If the idea of a menu comprised of a fusion between Japanese and Peruvian cooking sounds surprising to you, you’re not alone. Yet these two cultures have been fusing their culinary traditions since the 1800s in a style called Nikkei. And Kaiyo, a brand-new restaurant and bar, is bringing its own twist to Nikkei cuisine to Union Street’s diverse dining corridor.
A JAPANESE INVASION
The Japanese first immigrated to Peru in 1889 on two-year work contracts, lured by the promise of jobs. They worked in farming, mainly to harvest sugarcane, and helped to boost the country’s economy. After the contracts ended, many Japanese workers stayed on in Peru, starting families and integrating with society, especially in the area of food. Traditional Japanese cooking techniques combined with local ingredients to create Nikkei. Japanese cooks began to make traditional Japanese dishes like sushi, substituting fish for meat and using local ingredients such as potatoes, corn, peppers, and lime. And today, more and more chefs have begun to experiment with this Japanese-Peruvian cuisine.
LIMA MEETS TOKYO
Kaiyo, which opened in September, is owned and operated by San Francisco restaurateur John Park, co-founder of Whitechapel and Novela. Kaiyo’s concept, according to Park, is simple. “We are taking a contemporary approach to Nikkei, creating a menu that combines two cultures as well as creative cocktail choices to appeal to neighborhood Marina and Cow Hollow customers.”
Kaiyo’s front patio is welcoming, with brickwork and small tables; its interior, while just one room, features a long, well-lit bar, a 35-foot-long living moss wall that’s so green it looks like an oil painting, and two large, street-style paintings by artist Miss M.
Neon lights complete the space along with natural wood, large and small tables, and handmade Parisian lanterns. Kaiyo’s two restrooms feature stunning art as well: street-art murals commissioned by local artist Lisa Pisa that tell the tale of her Japanese friend Satsuki. One depicts Satsuki’s life in Japan and her first visit to Peru, and the other portrays her journeys in Lima and her discovery of Nikkei cuisine.
COCKTAILS AND ANIME
Fanciful cocktails that play with ingredients, flavors and styles with a Japanese anime theme are the focus at Kaiyo’s bar. Drinks include the Kill Bill Vol. 1, with whisky, martini bitters, matcha, sarsaparilla, and soda ($12); Ghost in the Shell with vodka, sherry, tomato fino (sherry), elderberry, verjus blanc (white grape juice), and lemongrass oil ($14); and The Samurai Who Smells of Sunflowers with pisco, mandarin orange, shiso (a mint-like herb), lime, and tonic ($12). Other cocktails have equally exotic names like Artemis & Luna, combining pisco, sake, and white vermouth ($13). For those with simpler tastes, there are several local and imported wines, beers — including beer from both Japan and Peru — and a variety of sakes selected by sake sommelier Stuart Morris.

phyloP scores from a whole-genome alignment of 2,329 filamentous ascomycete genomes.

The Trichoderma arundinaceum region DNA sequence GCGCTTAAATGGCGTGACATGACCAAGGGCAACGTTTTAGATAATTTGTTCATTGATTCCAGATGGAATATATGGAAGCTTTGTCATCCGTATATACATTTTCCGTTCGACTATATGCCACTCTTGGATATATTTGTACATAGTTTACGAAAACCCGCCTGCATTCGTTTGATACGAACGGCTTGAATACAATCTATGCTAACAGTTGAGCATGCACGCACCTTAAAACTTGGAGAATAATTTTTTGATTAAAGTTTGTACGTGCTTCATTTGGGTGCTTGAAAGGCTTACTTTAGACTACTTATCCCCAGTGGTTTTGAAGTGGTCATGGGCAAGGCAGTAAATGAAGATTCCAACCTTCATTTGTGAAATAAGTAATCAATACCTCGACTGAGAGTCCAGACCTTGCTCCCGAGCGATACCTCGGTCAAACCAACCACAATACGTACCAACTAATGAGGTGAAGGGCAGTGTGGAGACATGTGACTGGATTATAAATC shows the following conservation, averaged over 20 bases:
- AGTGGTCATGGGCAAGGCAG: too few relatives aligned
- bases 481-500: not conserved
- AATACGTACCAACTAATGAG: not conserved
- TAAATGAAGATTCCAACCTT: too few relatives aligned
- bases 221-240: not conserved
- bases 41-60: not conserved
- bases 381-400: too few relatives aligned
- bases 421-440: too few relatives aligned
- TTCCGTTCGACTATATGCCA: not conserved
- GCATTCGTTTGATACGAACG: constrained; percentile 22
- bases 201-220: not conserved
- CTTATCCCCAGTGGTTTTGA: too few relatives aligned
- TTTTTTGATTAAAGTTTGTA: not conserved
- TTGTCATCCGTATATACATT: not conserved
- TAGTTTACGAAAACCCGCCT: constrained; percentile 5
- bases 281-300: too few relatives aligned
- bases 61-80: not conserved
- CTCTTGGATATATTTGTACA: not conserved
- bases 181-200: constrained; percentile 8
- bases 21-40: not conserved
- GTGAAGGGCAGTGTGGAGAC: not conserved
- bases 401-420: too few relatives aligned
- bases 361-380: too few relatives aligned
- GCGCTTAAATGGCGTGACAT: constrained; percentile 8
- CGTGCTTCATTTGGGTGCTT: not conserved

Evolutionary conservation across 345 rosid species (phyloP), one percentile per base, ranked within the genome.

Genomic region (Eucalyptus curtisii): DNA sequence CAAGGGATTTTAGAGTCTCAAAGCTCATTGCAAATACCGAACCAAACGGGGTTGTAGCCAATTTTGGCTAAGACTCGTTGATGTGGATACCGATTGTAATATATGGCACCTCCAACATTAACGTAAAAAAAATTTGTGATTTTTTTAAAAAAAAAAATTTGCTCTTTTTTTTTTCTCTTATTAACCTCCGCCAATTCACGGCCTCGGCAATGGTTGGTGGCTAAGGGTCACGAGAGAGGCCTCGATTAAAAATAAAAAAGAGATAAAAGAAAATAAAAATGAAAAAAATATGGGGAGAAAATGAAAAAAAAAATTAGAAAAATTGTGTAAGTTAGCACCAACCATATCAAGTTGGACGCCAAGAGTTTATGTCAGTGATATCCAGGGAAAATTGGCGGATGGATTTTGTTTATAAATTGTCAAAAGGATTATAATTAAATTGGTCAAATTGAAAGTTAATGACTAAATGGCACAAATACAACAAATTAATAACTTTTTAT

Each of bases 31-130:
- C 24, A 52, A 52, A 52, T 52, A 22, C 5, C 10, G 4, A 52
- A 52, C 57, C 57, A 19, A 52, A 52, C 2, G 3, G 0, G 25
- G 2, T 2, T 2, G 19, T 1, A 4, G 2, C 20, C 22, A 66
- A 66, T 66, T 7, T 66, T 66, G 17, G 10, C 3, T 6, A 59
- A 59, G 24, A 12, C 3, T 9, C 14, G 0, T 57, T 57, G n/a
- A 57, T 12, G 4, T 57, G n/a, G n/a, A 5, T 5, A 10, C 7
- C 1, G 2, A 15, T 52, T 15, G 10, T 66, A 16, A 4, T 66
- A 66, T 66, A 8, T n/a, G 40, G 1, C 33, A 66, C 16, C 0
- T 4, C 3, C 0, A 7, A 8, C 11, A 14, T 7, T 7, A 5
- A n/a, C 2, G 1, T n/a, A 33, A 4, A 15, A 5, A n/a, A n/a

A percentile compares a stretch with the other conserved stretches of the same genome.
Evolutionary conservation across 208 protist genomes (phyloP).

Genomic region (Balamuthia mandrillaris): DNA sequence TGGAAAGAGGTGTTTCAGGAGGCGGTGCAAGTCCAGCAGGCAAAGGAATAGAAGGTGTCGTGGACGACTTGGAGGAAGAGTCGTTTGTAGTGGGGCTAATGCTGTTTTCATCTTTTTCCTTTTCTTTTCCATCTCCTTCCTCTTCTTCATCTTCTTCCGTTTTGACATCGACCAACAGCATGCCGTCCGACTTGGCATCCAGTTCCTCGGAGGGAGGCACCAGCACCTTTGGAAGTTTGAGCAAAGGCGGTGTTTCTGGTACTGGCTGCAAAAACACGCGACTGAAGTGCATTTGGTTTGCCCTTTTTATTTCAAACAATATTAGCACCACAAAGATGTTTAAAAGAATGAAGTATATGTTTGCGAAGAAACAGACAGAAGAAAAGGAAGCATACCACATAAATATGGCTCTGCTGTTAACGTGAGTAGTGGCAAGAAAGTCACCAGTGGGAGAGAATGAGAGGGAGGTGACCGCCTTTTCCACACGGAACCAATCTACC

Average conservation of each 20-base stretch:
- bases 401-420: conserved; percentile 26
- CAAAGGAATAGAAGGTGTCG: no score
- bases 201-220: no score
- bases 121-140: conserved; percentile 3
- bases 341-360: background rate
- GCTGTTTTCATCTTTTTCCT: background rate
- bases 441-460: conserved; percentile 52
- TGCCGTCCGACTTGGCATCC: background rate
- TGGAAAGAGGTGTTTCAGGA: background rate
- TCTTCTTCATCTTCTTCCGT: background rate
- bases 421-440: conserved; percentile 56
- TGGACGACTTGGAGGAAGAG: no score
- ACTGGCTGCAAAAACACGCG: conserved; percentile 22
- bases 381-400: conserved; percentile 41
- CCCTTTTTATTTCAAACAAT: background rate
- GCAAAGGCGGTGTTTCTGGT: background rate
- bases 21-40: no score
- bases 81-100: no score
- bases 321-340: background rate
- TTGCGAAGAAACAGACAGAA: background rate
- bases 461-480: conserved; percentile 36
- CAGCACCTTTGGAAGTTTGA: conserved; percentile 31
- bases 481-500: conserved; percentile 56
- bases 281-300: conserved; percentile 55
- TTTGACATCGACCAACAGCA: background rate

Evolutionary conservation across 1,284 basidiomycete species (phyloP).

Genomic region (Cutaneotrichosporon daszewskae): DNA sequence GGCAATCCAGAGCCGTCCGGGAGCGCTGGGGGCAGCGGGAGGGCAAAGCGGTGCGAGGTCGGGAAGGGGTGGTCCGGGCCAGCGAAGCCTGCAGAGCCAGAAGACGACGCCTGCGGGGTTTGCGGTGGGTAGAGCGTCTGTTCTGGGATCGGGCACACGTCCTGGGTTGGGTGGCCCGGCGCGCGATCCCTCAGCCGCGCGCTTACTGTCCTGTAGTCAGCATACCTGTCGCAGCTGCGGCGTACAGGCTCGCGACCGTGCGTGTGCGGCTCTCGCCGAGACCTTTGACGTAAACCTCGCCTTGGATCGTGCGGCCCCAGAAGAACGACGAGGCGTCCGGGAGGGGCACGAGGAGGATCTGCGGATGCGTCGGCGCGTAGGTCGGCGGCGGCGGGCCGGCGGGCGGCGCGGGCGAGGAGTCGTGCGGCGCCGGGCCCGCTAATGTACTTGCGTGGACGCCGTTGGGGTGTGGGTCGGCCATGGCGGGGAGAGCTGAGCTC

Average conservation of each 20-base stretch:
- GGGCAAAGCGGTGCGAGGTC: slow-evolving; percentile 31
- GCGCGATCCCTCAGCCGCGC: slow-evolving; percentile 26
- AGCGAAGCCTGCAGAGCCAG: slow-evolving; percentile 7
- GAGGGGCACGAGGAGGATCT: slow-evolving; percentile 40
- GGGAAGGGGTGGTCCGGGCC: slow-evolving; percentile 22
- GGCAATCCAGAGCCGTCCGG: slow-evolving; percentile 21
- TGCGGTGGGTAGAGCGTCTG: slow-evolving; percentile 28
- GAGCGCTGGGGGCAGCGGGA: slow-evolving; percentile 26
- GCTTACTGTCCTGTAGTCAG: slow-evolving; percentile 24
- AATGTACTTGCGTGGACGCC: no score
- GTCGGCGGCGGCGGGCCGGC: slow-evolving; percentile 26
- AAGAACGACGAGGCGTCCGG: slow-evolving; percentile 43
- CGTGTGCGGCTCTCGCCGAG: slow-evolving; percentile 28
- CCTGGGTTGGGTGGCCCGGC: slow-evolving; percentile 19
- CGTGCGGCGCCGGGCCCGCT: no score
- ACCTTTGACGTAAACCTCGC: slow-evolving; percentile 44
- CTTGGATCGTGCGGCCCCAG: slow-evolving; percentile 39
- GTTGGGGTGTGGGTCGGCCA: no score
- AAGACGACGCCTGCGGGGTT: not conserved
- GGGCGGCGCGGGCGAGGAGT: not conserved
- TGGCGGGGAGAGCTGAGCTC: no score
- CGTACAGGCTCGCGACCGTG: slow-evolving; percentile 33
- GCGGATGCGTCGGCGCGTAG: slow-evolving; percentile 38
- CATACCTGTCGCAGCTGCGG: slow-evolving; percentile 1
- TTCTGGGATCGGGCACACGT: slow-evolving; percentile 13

A TWIST ON THE TRADITIONAL
In the kitchen, chef Michelle Matthews oversees Kaiyo’s assortment of small and large plates, including sushi and sashimi, ceviche, and plates to share. Sample from a selection of delicacies such as Hokkaido scallops seared with pluot salsa ($19), smoked duck breast nigiri with foie gras and sherry reduction served over rice with vinegar ($7 for one piece; $21 for three pieces); and causa limeña, a traditional Peruvian cold potato entrée ($17). Ceviches range from a spicy halibut tiradito ($15), to an heirloom tomato ceviche infused with leche de tigre, kizami (a Peruvian seed) wasabi, and avocado ($14). Rolls take on a more traditional form, such as a shrimp roll with shrimp tempura, tuna poke, and avocado ($17), and a bluefin tuna roll with green onions and pickles ($14). Shared plates include a lobster “paella” with rice, saffron, lobster consommé, miso paste, and sake ($19) and crispy pork belly with a sweet potato purée and quinoa ($28). Sweets are simple: a caramelized plantain and mozzarella cheese cake ($8), and matcha panna cotta with mango and passion fruit ($9), respectively. The menu is likely to change seasonally.
All of these blended seasonings, ingredients, and cooking styles result in truly one-of-a-kind dishes that will pique any palate. Don’t miss a chance to experience Nikkei cuisine for yourself at Kaiyo.
Kaiyo: 1838 Union Street, 415-525-4804, kaiyosf.com; Sunday–Wednesday 4 p.m.–midnight, Thursday–Saturday 4 p.m.–2 a.m.